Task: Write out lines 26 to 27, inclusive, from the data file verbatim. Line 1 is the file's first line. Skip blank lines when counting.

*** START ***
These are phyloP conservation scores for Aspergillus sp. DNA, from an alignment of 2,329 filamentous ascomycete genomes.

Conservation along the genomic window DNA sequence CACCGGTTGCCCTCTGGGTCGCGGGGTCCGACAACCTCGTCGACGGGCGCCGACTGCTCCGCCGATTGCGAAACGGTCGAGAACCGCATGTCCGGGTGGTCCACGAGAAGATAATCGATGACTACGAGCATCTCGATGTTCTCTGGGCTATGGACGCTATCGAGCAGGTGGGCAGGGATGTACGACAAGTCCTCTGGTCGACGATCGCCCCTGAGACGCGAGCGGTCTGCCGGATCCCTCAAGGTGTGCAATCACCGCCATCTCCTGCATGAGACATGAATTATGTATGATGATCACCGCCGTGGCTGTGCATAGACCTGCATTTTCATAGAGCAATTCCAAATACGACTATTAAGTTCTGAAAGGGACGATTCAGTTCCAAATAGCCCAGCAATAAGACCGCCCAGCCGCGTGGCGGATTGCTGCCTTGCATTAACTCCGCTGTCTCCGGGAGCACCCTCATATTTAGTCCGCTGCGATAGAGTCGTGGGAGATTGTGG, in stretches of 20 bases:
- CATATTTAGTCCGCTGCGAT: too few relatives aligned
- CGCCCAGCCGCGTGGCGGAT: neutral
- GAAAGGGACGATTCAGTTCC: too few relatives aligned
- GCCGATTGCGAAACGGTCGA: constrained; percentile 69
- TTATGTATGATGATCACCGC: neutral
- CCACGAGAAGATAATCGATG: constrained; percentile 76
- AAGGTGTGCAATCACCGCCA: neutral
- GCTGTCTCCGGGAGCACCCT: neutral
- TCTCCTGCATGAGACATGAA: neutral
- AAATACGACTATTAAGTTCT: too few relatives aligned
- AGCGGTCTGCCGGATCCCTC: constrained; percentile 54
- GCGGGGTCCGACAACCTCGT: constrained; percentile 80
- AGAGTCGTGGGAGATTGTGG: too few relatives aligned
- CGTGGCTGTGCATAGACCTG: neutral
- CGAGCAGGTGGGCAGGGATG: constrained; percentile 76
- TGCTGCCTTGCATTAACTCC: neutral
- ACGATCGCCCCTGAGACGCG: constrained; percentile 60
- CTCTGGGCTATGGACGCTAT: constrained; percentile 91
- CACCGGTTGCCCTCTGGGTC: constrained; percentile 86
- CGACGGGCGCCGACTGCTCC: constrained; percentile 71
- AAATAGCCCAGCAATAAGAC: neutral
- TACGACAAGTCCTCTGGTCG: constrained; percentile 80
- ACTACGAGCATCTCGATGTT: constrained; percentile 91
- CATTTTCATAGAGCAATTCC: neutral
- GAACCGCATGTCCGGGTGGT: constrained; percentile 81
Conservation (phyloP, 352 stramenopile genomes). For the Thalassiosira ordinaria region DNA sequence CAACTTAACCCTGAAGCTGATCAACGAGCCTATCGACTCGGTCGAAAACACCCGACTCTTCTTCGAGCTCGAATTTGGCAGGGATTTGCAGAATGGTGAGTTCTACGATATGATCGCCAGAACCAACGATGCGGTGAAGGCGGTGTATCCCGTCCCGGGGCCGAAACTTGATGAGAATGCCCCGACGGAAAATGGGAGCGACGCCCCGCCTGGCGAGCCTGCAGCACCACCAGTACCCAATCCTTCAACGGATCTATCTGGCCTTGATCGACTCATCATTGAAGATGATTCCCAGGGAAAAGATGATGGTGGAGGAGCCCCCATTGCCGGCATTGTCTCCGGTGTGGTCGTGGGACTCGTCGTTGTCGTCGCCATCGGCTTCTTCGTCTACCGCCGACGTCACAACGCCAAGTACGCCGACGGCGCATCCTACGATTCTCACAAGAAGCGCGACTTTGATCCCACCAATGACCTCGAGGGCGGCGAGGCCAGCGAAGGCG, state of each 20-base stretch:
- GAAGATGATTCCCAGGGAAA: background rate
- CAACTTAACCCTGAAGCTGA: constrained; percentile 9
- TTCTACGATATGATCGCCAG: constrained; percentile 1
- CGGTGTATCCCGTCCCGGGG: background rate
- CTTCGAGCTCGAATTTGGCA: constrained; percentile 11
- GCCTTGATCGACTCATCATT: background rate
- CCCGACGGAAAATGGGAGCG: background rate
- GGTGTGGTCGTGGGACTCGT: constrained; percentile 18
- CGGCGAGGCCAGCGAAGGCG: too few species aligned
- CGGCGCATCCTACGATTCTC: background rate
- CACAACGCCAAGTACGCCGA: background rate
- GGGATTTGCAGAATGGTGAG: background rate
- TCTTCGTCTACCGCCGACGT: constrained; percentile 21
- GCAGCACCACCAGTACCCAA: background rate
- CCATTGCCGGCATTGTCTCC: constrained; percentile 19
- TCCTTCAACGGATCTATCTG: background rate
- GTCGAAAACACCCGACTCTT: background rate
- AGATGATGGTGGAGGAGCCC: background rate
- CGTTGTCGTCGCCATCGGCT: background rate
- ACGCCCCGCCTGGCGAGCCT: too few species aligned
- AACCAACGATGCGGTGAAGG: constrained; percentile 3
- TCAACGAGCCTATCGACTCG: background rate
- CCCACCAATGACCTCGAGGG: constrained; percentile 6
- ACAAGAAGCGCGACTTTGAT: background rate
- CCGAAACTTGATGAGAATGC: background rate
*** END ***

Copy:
- CATTTTCATAGAGCAATTCC: neutral
- GAACCGCATGTCCGGGTGGT: constrained; percentile 81